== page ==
The most important tip I can give you on Netherlands local food, and the only one that will make you elevate from being a tourist to becoming a real traveler immersed in the local culture, is “Stay away from McDonalds“. When visiting Netherlands, there is awesome local food to try. Head to the local eateries too, and go where the locals go. For me, the food, wine and and even the water is part of the travel experience.
What to Eat in Netherlands
The Netherlands is not known for its cuisine, but hearty Dutch fare can be quite good if done well. Some of these “typically Dutch” foodstuffs taste significantly different from, but do not necessarily improve upon, specialties from other countries. For example, while Dutch coffee and chocolate can instill feelings of homesickness in expats and might be seen as “soul food”, fine Belgian chocolate and Italian coffees (espresso, etc.) are considered to be delicacies. The Dutch, however, are known for their specialties and delicious treats: Snacks & candy Bitterbal (a round ball of ragout covered in breadcrumbs and deep-fried), served in bars as snacks with drinks and usually arrive in groups of at least five or as part of a bittergarnituur, always with mustard.
Be sure to try these, Dutch people love them. Bittergarnituur, a plate containing different warm and cold snacks, like blocks of cheese, slices of sausage, bitterballen, perhaps something like chicken nuggets or mini spring rolls, and mustard or chili sauce for dipping. One usually orders a bittergarnituur along with (alcoholic) drinks, from which the name of the dish is derived (translated to English “bitterganituur” would become “Dutch gin garnish”). Poffertjes are small slightly risen pancakes with butter and powdered sugar. Eat them in poffertjeshuizen or at a fair. Syrup waffle (Stroopwafel). Two thin layers with syrup in between. Available packaged from any supermarket or made fresh on most street markets and specialized stalls.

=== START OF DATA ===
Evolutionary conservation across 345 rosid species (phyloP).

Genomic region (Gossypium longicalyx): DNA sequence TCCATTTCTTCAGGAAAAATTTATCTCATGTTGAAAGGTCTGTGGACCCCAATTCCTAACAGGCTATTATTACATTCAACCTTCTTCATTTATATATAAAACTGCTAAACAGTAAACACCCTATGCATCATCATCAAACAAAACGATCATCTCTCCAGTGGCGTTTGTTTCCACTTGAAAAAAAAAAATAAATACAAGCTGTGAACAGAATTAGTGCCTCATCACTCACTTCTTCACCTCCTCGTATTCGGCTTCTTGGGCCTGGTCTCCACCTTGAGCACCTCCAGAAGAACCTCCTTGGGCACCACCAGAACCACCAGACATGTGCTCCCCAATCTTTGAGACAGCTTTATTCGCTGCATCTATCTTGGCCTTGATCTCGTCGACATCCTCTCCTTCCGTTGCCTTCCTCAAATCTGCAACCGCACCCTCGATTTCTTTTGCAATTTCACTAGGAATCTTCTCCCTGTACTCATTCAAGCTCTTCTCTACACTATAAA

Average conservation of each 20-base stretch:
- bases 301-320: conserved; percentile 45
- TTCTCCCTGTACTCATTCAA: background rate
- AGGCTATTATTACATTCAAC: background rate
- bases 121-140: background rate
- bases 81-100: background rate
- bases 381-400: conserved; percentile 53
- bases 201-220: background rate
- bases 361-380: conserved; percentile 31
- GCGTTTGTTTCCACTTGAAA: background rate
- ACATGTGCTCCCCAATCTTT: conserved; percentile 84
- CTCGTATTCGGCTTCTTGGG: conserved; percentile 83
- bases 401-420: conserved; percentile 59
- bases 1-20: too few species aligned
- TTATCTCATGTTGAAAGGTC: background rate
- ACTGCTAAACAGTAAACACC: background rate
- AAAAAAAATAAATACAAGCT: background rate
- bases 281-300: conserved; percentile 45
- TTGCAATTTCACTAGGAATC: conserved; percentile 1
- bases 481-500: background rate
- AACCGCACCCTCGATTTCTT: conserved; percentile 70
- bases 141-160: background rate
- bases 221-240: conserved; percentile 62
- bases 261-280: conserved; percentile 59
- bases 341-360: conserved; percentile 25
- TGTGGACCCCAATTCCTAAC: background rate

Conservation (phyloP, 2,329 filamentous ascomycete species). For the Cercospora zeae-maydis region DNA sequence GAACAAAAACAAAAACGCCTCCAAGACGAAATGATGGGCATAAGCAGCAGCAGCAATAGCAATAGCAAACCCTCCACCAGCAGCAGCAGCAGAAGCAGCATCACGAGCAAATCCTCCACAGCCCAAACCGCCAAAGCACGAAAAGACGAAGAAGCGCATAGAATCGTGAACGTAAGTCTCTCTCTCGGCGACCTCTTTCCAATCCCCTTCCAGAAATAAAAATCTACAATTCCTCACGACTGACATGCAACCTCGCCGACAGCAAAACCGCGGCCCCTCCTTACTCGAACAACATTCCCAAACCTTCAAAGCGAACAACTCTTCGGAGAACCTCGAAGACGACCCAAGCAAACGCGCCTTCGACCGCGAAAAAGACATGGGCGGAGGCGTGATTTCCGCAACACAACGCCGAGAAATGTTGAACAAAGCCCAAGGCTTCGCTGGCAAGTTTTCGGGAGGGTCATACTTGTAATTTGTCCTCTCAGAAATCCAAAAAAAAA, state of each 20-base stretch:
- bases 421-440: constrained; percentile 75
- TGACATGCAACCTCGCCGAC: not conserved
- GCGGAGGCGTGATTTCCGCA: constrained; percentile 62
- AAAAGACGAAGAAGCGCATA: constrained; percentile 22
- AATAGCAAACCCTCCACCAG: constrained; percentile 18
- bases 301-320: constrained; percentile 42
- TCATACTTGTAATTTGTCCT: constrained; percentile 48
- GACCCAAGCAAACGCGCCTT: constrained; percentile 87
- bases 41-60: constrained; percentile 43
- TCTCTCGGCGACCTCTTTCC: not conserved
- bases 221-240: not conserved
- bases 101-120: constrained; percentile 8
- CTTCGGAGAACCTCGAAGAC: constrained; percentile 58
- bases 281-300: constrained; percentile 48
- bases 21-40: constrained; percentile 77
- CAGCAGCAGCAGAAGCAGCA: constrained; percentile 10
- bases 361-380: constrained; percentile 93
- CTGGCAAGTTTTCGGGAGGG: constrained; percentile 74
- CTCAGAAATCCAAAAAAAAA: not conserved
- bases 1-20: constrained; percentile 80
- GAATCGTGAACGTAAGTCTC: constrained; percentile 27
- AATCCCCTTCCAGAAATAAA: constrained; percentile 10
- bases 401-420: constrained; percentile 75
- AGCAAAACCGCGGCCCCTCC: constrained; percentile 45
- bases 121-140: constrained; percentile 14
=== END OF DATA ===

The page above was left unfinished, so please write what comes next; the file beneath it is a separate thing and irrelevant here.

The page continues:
Unadorned chocolate bars (Pure chocolade). Limburgse vlaai (predominantly in the Southern Netherlands), dozens of kinds of cold sweet pie, usually with a fruit topping. Liquorice (drop) is something you love or hate, you can buy all kinds of varieties. You can get it from sweet to extremely salty (double salt) and in a hard or soft bite. Tompouce (a mille-feuille or Napolean), sold in most bakeries. Nonnenvotten (a Limburgish braided doughnut sprinkled with sugar and cinnamon. Usually seasonal in the winter).
Kruidnoten taste like a small cookie and are is originated from the ‘Sinterklaas’ tradition. Available in supermarkets, bakeries and other candy sellling stores from September until the fifth of December. Try the other Sinterklaas candy as well, such as Pepernoten or taai-taai.
Oliebollen are deep fried dough balls, that are sold at bakeries and street stalls in the last weeks of december (because its a new years eve tradition). At most fairs it’s being sold as well throughout the year. Breakfast or Lunch A typical Dutch breakfast or lunch is a simple slice of bread or bread roll with butter and a slice of cheese or ham with a glass of milk or a Dutch coffee (dark, high caffeine grounds, traditionally brewed). The following typical dutch products are often placed on the bread roll: Dutch cheese is particularly famous, especially Gouda, Edam, Leerdammer, Maaslander and Maasdam. Chocolate spread (like Nutella). Dutch peanut butter which is considerably different from e.g. US peanut butter.
Dutch peanut butter is also the basis for Dutch Indonesian or ‘Indo’ saté (satay) sauce which also contains lots of Asian herbs and spices. Chocolate sprinkles (Hagelslag), sprinkled on top of buttered slices of bread (much like jam). If you want to be adventures: try a slice of bread with Dutch peanut butter and chocolate sprinkles. Kroket (a round roll of ragout covered in breadcrumbs and deep-fried) served in a bread roll (broodje kroket) as lunch; best spiced up with mustard (not mandatory, though). Meals A conventional Dutch meal consists of meat, potatoes and some type of vegetable on the side. Raw herring (haring), which is actually cured in salt. It’s available both from ubiquitous herring stands and fancy restaurants, usually served with chopped onion and occasionally even plopped into a bun to make broodje haring. New herrings (Hollandse Nieuwe) is a special treat available around June.